England's Gino King aiming to live up to 'deaf de Bruyne' moniker
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Fittingly, the venue was City’s Etihad training complex, with King having agreed to attend a session as part of the new para-football squads which the Premier League champions were in the process of setting up at the time.
King represented the deaf team and quickly took his individual goals tally into double figures on the night, leading to an opponent giving the central midfielder a moniker he hasn’t forgotten.
“That [de Bruyne comparison] stuck with me,” he said. “But at the same time, I was thinking ‘is this really for me?’.
“Coming from the Wirral, driving over an hour, I needed more of a challenge. I thanked the co-ordinator for the opportunity but then, the following day, he sent me an email about an England open trial at Wolves’ training ground.
“I said to my dad I wasn’t too keen but he said ‘what have you got to lose?’ so I thought fair enough, I’ll see what’s what.”
Deaf football explained
Find out more on the format of football played by Gino and his Para Lions squad mates
The standard within the international set-up came as a pleasant surprise to King, who readily admits he had no idea what to expect.
“For the first ten minutes, I felt a bit out my depth,” he admits.
“I’d only played hearing football, so to begin with I was screaming at players and had no response.
“It was the first time I’d met Jamie [Clarke] and the other lads and it was great. From there, I was called back and became part of the build-up to the European Championships.
“It was something that I was quite lucky to be exposed to. I wish I’d have been exposed to deaf football from a younger age.”
King grew up in a sport-mad family in Noctorum, Prenton – his uncle, former goalkeeper Eric Nixon, made more than 500 senior appearances in a 22-year professional career while ex-WBA lightweight world champion Anthony Crolla is King’s cousin.
The power of football ❤️— England Football (@EnglandFootball) December 8, 2022
Reece, an 11-year-old deaf boy, was attacked at a bus stop by bullies on his way to school.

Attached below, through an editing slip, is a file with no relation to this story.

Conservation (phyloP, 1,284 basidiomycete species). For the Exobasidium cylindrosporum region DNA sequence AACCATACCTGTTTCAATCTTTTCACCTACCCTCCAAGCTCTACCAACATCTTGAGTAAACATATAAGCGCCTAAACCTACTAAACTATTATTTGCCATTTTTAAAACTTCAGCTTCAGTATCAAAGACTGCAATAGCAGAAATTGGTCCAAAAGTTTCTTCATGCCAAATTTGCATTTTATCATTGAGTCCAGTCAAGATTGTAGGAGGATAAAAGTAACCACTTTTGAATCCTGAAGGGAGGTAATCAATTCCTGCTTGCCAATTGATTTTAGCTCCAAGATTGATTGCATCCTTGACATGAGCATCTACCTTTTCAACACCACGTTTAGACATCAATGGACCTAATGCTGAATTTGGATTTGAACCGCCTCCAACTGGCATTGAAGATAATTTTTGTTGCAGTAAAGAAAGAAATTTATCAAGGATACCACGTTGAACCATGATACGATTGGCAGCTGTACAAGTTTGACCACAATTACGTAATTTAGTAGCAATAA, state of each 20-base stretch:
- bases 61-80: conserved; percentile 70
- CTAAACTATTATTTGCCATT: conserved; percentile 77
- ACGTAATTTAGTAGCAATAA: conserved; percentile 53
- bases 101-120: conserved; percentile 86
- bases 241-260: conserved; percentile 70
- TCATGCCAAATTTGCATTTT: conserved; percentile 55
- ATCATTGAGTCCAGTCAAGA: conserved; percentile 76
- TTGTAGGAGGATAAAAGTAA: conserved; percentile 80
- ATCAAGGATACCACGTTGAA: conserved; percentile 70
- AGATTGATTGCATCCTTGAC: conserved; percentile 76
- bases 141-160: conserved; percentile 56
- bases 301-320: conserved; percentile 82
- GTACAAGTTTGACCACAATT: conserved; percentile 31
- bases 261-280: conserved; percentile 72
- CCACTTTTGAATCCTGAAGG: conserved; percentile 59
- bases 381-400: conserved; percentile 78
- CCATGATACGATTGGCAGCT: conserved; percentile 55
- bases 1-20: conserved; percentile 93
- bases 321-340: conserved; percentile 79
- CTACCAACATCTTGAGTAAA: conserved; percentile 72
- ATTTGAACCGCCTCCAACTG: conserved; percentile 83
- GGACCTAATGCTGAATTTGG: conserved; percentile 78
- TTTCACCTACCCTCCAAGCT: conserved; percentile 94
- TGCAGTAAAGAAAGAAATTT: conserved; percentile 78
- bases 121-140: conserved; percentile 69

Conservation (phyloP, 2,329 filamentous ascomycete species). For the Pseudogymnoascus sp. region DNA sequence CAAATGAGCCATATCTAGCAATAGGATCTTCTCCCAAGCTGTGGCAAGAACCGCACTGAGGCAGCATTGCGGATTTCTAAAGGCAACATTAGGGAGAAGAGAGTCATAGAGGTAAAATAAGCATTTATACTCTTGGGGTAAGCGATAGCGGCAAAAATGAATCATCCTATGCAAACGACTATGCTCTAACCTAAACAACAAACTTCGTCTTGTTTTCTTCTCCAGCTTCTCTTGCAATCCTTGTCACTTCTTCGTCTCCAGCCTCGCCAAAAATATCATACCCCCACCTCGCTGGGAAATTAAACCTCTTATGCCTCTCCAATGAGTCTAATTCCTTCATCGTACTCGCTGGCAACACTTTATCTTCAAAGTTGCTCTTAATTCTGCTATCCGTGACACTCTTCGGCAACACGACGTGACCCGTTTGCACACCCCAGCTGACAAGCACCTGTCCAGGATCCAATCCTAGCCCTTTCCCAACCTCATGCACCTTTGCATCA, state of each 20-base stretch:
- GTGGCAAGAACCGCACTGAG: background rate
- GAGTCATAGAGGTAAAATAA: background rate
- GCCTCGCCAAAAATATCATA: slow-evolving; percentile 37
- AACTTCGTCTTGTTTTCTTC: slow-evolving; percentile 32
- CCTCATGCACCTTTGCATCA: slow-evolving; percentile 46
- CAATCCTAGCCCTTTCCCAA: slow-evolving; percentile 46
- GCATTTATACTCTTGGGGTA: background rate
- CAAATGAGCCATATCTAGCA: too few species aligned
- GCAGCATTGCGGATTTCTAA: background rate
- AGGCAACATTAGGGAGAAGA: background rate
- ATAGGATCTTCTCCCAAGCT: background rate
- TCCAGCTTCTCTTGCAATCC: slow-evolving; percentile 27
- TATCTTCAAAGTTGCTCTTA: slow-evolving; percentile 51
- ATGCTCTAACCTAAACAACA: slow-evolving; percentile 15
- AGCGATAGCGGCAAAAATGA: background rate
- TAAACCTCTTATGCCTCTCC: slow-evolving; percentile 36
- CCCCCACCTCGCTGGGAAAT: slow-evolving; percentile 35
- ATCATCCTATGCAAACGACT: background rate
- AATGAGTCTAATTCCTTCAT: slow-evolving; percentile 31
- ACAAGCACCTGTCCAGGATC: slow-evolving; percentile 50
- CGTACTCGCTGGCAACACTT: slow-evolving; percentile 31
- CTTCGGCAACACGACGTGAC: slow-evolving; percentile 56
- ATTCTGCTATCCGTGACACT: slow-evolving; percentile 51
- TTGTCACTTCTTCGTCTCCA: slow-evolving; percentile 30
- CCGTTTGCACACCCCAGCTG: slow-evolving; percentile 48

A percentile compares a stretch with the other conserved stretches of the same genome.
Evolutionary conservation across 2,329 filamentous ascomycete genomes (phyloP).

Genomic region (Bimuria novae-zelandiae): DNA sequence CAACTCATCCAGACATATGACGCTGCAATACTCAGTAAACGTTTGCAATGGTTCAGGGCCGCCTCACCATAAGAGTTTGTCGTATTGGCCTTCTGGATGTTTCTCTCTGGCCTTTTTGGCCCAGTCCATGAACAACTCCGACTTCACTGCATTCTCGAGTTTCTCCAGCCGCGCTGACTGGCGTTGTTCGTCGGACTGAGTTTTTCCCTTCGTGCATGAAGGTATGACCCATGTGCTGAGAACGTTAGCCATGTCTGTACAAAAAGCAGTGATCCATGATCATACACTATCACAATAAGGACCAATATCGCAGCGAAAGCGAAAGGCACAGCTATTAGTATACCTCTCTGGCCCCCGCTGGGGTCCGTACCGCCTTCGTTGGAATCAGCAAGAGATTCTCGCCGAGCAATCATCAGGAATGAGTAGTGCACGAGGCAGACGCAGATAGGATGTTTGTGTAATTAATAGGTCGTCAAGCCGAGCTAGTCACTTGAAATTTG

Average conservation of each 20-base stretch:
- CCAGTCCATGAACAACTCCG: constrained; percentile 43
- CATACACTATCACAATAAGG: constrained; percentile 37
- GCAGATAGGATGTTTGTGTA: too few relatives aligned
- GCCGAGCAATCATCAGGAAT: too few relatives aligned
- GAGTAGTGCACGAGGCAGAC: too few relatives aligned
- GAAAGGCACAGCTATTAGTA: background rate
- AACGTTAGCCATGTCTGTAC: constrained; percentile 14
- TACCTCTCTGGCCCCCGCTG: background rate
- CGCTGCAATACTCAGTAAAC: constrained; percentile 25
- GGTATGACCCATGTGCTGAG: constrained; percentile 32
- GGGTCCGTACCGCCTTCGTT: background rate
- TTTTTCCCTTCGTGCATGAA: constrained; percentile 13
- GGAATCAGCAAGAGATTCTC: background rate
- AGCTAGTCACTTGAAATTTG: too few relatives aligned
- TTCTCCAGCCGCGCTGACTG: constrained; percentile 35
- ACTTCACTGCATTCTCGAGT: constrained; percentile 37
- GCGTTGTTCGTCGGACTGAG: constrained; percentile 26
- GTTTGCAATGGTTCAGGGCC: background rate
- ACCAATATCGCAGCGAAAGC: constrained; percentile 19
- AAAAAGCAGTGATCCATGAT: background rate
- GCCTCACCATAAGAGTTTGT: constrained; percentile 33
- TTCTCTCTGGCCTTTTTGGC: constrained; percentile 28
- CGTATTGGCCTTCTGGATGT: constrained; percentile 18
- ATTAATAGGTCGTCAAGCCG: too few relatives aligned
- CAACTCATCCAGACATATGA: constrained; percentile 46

Players from the @England Deaf teams invited him to meet his heroes @JayyModel and @clairels1989 at England’s training camp at Lilleshall last weekend. pic.twitter.com/cUSqdsL6OK
As a youngster, King spent time in the academies of Liverpool, Blackburn Rovers and Chester but it took a break from football in his mid-teens – and a badly-timed injury – to reignite his love for the game.
“I was captain of the school rugby team, captain of the basketball team and playing handball for England,” he revealed.
“Rather than putting all my eggs in one basket, I wanted to play other sports. I was meant to go to Sweden for the U16 European Handball Championships but I broke my wrist in two places, which put rugby and handball off the radar.
“I was someone who needed to be playing sport so I got back into football, just playing for the school team with my mates. That gave me a second wind for it.”
As with his previous hiatus, he returned to football with a restored passion for the game and credits the discovery of deaf football – and particularly the England set-up – as key to keeping him in the sport from then on.
“By the time I was 22 or 23, I’d only met two or three deaf people in my life,” he said. “I went to school with 1,400 kids and I was the only deaf person.
“I sat on computers at school searching for England deaf football but there was very little online. I had nothing to inspire me and ultimately, I was lucky it found me.
“I remember seeing England C [a non-League football representative team] play when I was at Fleetwood and thinking that would be the nearest opportunity I’d get to representing England, so going to the European Championships and wearing the [England Deaf] shirt for the first time in 2019 was an amazing moment.
“I remember seeing my mum, my dad and my nan, who was very dear to me, in the crowd. That was her last ever holiday so for her to watch me in my first tournament made me very proud.
“I’m getting to the age now where I’m thinking of having kids and it’s something I’ll be able to say – your dad played for England. That’s the pull of it. This is keeping me in football.”
Now 28, King is relishing every opportunity to be part of the England Deaf squad, who enjoy regular training camps at St George’s Park and Lilleshall as they build towards next year’s World Championships in South Korea.
“As senior players, we’re making sure the lads stay grounded, take advantage of what’s being offered to them and enjoy it,” said King.
“It’s probably the closest thing we’ll get to professional football and it may even open the door for a few people to be snapped up.
“South Korea is everyone’s aim and on a personal level, I want to push the boat out further and get another couple of tournaments in me.”